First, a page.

Oysters are currently
at historic low abundance due to disease-related mortality, habitat
degradation, reduced water quality and harvest pressure. Based on recent
scientific review of restoration alternatives for the native oyster in
Chesapeake Bay, the ecological restoration team works with our many partners to
optimize ecological benefits and enhance population recovery while minimizing
costs. We work closely with our partners to rehabilitate degraded habitat using
natural oyster shell and/or alternate substrates and to target the
planting of hatchery-produced oysters. Please explore this page to learn more
about our restoration activities.
Recent bottom survey
data, oyster population surveys and water quality data along with
historical oyster bar locations are used to help determine the best sites for
restoration. Knowing the salinity patterns in a tributary allows us to select a
restoration approach that appropriately addresses disease and recruitment
issues for each tributary. Although successful recruitment occurs in higher
salinities, oysters there may be subject to greater disease pressure.
Conversely, oyster populations in lower salinities experience less disease
pressure but are recruitment-limited and may suffer from freshet mortality.
Many partners, including federal and state agencies, non-profit
organizations and educational institutions are involved in completing any
Oyster shell, either
new (shucked) or from buried deposits, is the predominant and preferred cultch
for oyster habitat projects in the Bay. From 1960-2006, the dominant source of
shells for restoration was dredged shells from buried deposits in the Upper Bay.
More recently, permit issues and reduced sites with buried shell available are
limitations to the use of dredged shell. Recycling shell from shucking houses,
restaurants, festivals and the public is currently being utilized for
restoration. Improving degraded oyster habitat across large areas will require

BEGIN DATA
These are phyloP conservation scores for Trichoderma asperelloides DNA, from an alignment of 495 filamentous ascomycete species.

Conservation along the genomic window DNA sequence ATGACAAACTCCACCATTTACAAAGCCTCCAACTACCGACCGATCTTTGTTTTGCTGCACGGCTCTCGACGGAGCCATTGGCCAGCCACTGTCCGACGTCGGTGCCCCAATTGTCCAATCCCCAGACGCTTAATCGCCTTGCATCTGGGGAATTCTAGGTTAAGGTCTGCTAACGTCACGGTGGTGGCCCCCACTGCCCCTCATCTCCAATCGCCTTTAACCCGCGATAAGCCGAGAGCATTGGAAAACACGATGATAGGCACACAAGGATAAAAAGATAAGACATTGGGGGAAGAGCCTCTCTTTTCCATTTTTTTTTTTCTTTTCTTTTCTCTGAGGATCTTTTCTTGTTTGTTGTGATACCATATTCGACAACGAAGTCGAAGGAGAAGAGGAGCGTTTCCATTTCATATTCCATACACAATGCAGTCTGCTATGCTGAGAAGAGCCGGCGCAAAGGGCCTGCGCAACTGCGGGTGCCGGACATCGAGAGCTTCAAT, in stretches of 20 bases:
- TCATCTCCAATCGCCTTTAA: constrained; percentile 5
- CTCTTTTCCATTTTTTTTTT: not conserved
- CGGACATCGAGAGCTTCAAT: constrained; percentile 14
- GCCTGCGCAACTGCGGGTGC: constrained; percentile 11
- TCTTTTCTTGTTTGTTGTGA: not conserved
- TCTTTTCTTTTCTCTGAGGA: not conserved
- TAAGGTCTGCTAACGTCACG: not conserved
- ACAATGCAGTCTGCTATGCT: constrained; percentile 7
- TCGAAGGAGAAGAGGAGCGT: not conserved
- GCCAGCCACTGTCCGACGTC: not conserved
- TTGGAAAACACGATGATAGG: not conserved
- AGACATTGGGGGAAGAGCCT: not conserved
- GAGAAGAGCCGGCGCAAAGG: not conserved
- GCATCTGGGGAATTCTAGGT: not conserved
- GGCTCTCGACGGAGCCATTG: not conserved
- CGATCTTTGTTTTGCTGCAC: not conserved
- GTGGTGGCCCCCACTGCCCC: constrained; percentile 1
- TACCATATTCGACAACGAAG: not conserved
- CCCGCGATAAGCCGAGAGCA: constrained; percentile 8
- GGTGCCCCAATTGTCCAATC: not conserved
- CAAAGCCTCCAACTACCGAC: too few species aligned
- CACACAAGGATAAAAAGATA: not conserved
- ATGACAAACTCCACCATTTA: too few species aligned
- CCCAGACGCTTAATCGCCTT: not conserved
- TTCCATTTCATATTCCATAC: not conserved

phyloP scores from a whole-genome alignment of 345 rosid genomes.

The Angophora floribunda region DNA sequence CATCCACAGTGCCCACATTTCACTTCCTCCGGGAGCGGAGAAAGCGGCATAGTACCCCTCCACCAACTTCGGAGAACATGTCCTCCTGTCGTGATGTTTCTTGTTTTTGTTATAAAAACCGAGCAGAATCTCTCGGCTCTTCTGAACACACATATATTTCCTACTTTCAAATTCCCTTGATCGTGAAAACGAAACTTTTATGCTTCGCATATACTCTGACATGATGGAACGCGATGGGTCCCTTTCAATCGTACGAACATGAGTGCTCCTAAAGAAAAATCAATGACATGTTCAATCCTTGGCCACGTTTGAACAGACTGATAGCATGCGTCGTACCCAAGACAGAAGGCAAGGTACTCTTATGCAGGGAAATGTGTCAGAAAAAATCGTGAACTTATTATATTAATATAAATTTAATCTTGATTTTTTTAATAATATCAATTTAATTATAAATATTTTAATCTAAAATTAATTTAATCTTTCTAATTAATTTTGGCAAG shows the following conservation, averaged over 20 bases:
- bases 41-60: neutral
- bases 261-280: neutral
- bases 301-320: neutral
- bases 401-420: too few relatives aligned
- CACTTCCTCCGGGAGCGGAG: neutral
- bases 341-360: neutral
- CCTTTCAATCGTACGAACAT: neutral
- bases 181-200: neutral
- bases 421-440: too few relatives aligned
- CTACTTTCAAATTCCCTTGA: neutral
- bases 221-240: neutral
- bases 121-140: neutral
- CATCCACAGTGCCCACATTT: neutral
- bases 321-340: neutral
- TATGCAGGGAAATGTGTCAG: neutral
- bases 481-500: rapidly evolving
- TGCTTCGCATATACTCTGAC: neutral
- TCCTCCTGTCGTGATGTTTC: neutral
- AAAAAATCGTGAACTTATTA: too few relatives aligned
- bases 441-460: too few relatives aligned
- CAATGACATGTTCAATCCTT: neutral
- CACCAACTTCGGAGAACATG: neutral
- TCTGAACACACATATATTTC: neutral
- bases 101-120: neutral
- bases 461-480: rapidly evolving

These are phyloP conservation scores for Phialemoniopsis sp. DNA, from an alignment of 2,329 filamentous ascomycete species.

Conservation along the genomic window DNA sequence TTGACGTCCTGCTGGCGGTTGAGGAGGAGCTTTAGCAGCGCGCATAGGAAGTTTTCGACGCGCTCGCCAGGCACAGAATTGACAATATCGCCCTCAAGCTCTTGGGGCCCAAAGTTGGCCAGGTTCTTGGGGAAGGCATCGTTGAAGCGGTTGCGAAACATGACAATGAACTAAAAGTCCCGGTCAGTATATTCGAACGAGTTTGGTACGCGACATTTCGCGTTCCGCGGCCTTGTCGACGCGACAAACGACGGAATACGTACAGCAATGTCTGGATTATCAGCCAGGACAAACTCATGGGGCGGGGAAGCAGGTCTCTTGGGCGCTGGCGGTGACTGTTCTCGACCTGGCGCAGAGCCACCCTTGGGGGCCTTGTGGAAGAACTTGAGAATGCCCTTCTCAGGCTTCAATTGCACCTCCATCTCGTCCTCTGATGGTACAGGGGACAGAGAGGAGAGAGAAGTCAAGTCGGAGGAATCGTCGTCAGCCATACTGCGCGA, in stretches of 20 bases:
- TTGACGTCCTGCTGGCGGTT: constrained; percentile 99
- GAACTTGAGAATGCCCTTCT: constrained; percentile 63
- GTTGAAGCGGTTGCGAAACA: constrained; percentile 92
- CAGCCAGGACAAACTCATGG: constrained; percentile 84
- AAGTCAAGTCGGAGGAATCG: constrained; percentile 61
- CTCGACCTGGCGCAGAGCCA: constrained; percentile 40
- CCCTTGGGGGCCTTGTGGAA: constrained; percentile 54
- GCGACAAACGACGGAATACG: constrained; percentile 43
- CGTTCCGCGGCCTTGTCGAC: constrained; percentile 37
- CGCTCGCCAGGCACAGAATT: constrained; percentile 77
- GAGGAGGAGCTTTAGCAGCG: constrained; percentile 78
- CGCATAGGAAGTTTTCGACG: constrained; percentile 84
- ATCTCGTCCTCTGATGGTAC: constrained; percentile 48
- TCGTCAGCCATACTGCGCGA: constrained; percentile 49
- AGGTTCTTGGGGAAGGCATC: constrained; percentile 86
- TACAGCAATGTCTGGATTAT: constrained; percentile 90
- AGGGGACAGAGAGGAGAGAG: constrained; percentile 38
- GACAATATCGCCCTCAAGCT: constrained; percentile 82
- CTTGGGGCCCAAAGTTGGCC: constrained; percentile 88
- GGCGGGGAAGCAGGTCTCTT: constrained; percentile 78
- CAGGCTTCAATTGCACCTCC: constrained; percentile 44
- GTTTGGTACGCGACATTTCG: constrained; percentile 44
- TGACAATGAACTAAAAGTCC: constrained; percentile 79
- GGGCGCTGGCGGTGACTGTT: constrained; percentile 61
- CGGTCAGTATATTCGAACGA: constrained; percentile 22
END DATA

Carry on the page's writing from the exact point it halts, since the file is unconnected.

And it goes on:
more shell than is available.
of the shortage of oyster shell, Maryland is using alternate substrates to
rebuild degraded oyster bars. Clam shell, mixed shell (clam, conch and
whelk), fossil oyster shell from out-of-state and granite are some options
to provide a firm base for the placement of spat-on-shell. These materials have
proven effective not just as a base for spat on shell, but also for the
settlement of natural oyster larvae.
order to meet the demands of an aggressive restoration agenda and a rapidly
Grow Oysters program,
Maryland must have access to large quantities of oyster larvae (over 2 billion
per year) for restoration. Larvae produced in hatcheries are released into
large tanks, which are filled with shells. The larvae settle upon the shells
creating spat-on-shell (baby oysters), which is then planted on various
(Photo credit: http://hatchery.hpl.umces.edu/purchasing-information/spat-on-shell-sales/)
As a part of the 2014 Chesapeake Bay
Watershed Agreement, Maryland committed to restoring oyster populations in five
tributaries in Maryland’s portion of the Chesapeake Bay by 2025. The
tributaries chosen for restoration are Harris Creek, Little Choptank, Tred Avon,
Upper St. Mary’s and Manokin Rivers.
December 15, 2017 press release, DNR announced the intention to design and
develop oyster management plans for restoration efforts in sanctuaries in
addition to the five tributaries. Specifically, the press released stated the Nanticoke
and Severn rivers would have plans developed to determine how the strategic use
of state investment and resources could restore oyster populations, using planted
seed, shell and spat to spur natural oyster growth and reproduction.
September 5, 2018 press release, DNR announced the intention to study and
survey existing state oyster sanctuaries in Anne Arundel County, including the
Severn River Sanctuary and to work with the local watershed associations to
maximize the restoration potential in the tributaries.
580 Taylor Ave, Annapolis MD 21401